Evidentiary Value of Dying Declarations
The evidentiary value of dying declaration is based upon the facts and circumstances of each case. In the case of Kusa v. State of Orissa the Supreme Court of India ruled that conviction can be based solely on dying declaration that can be judged on its own platform. However, it is necessary for the Court to scrutinize the statement carefully before basing the conviction on the dying declaration by observing mitigating facts and circumstances of the case. This is because a dying declaration is admitted without oath and can also not be cross-examined. Therefore, it is upon the court to carefully scrutinize the declaration. The Court shall also be satisfied, that there was no tutoring, the deceased was in a sound state of mind and the declaration was not the creation of his imagination. The Court shall also acknowledge the solemnity and sanctity of the words of a dying man while doing this. If the Court finds the declaration reliable, a conviction can be based without further corroboration. In Khushal Rao v. State of Bombay,the Court provided the following principles pertaining to dying declaration:
(i) If the court has scrutinized the dying declaration then it can be the basis of the conviction.
(ii) The criteria for judging dying declaration is based on its own platform and it is not considered a weaker kind of evidence.
(iii) It is necessary for the court to observe the facts and circumstances in which the dying declaration was made.
(iv) If a dying declaration is recorded by competent Magistrate in the form of questions and answers with the signature of the victim then it is considered most reliable.
(v) The circumstances in which the declaration was recorded shall be taken into consideration by the court. It can observe the sufficiency of light in the room where the statement was recorded, it can observe an opportunity to tutor the victim, it can observe the state of mind of the victim, it can observe a delay in recording the statements and it can also observe relevancy of statement with the facts of the case.
Exceptions to Dying Declarations
There are various exceptions to a ‘dying declaration’ which are as follows
- Inconsistent dying declaration: Any statement of the deceased before his death which doesn’t say anything about the cause of his death then there is no value of declaration as it is not admissible in evidence.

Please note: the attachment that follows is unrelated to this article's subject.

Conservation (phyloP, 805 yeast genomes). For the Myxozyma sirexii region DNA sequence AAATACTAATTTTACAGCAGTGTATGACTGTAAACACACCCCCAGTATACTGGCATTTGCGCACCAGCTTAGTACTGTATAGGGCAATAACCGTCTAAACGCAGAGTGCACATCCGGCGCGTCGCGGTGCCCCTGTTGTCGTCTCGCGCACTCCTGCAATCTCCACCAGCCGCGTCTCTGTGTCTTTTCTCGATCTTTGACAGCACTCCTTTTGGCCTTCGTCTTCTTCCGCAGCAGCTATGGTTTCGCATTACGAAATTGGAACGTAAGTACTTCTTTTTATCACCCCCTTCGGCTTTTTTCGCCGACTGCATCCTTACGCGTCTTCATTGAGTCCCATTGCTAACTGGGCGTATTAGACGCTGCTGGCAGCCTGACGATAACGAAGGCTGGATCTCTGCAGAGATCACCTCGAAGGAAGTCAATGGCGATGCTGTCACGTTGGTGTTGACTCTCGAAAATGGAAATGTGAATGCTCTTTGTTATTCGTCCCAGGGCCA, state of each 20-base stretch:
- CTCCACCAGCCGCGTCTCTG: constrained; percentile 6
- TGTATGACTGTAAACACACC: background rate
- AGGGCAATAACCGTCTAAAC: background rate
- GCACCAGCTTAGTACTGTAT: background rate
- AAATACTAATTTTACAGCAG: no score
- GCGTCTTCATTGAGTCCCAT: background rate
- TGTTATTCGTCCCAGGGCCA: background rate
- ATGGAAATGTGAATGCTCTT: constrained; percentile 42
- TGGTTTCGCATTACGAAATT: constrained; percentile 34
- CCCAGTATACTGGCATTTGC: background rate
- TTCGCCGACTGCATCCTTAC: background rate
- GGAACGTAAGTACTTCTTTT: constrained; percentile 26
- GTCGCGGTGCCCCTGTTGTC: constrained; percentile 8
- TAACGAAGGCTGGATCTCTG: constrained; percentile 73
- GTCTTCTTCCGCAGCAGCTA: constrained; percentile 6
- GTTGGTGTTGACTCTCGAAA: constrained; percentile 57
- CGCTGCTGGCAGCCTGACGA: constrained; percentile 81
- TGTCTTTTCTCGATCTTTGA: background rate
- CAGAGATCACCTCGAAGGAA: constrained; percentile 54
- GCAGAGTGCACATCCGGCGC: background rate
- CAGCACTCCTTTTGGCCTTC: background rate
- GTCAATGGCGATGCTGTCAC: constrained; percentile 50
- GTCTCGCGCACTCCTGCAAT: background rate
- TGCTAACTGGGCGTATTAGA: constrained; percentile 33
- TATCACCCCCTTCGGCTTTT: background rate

- Competency of declarer: The person who is giving a dying declaration must be a competent witness. A dying declaration of a child or person of unsound mind is not admissible.
- Doubtful features in the declaration: If there are some doubtful features in the dying declaration then it is not accepted as evidence.
- Influenced declaration: A declaration given after tutoring by someone is not admissible.
- Untrue declaration.
- Incomplete declaration.
- Statement relating to the death of another person.
- Contradictory statements.
Dying Declarations in England & India
The rules relating to dying declaration in England are not quite the same as those in India:
- A dying declaration is inadmissible in civil cases in England while in India it is admissible in civil cases which are in question.
- A dying declaration is admitted only in a single instance of homicide, i.e., murder or manslaughter in England though in India whatever may be the nature of the proceeding if the reason for the death of the deponent comes in question his dying declaration is relevant.
- According to English Law, certain conditions must exist when a declaration is made, viz
(a) Declarant ought to have been in actual danger of death. In other words, the statement must be made after he sustained the injuries;
(b) and he should have been apprehensive of this threat and have surrendered all expectations of recovery, and
(c) that demise should have caused. In India, the presence of the last condition is absolutely essential.
But the existence of the conditions (a) and (b) are not necessary for India.
A dying declaration is a statement made by a person pertaining to the cause of his death or circumstances leading to his death. Nemo moriturus praesumitur mentire is the basis of dying declaration, i.e., nobody at the hour of death is supposed to lie & he will not meet his producer with a false mouth. Indian law acknowledges it as ‘a dying man seldom lies’ or ‘truth sits upon the tips of dying man’.
Whenever a dying declaration is recorded it ought to be recorded cautiously keeping in mind sanctity which the courts attach to this bit of evidence despite there is no chance of oath of dying man. It is accepted only because it was made in extremity.
 Hearsay, Black’s Law Dictionary (10th ed. 2014).
 Hearsay Evidence, Collins English Dictionary, https://www.collinsdictionary.com/dictionary/english/hearsay-evidence (Last Visited May 28, 2020).
 Dr. Avtar Singh, Principles of the Law of Evidence 183-185 (21st ed. Central Law Publications, 2014).
 Indian Evidence Act §32(1872).
 Emperor v. Mohd. Shaikh, (1942) 2 Cal. 144.
 Uka Ram v. State of Rajasthan, AIR 2001 S.C. 1814.
 Ram Bihari Yadav v. State of Bihar, AIR 1988 SC 1850.
 Batuk Lal, The Law of Evidence 304 (22nd Ed. Central Law Agency, 2018).
 Vishram v. M.P., AIR 1993 SC 250.
 Queen vs. Abdulla, ILR (1885) 7 All. 385.
 Ravi Chandra v. State of Orissa, AIR 1980 SC 1738.
 Lal, Supra note 8, at 304.
 State of Maharashtra v. Gopichand, 1985 Cr LJ 784.
 P. Babu v. State of A.P., (1993) Cr LJ 3574.
 AIR 1980 SC 559.
 K.R. Reddy v. Public Prosecutor, AIR 1976 SC 1994.
 AIR 1958 SC 22.
 Shipra Arora, Dying Declaration- Section 32(1) of Indian Evidence Act, Legal Service India.com, http://www.legalservicesindia.com/article/1682/Dying-Declaration-Section-32(1)-of-Indian-Evidence-Act.html (Last Visited May 30, 2020).
 Lal, Supra note 8, at 329.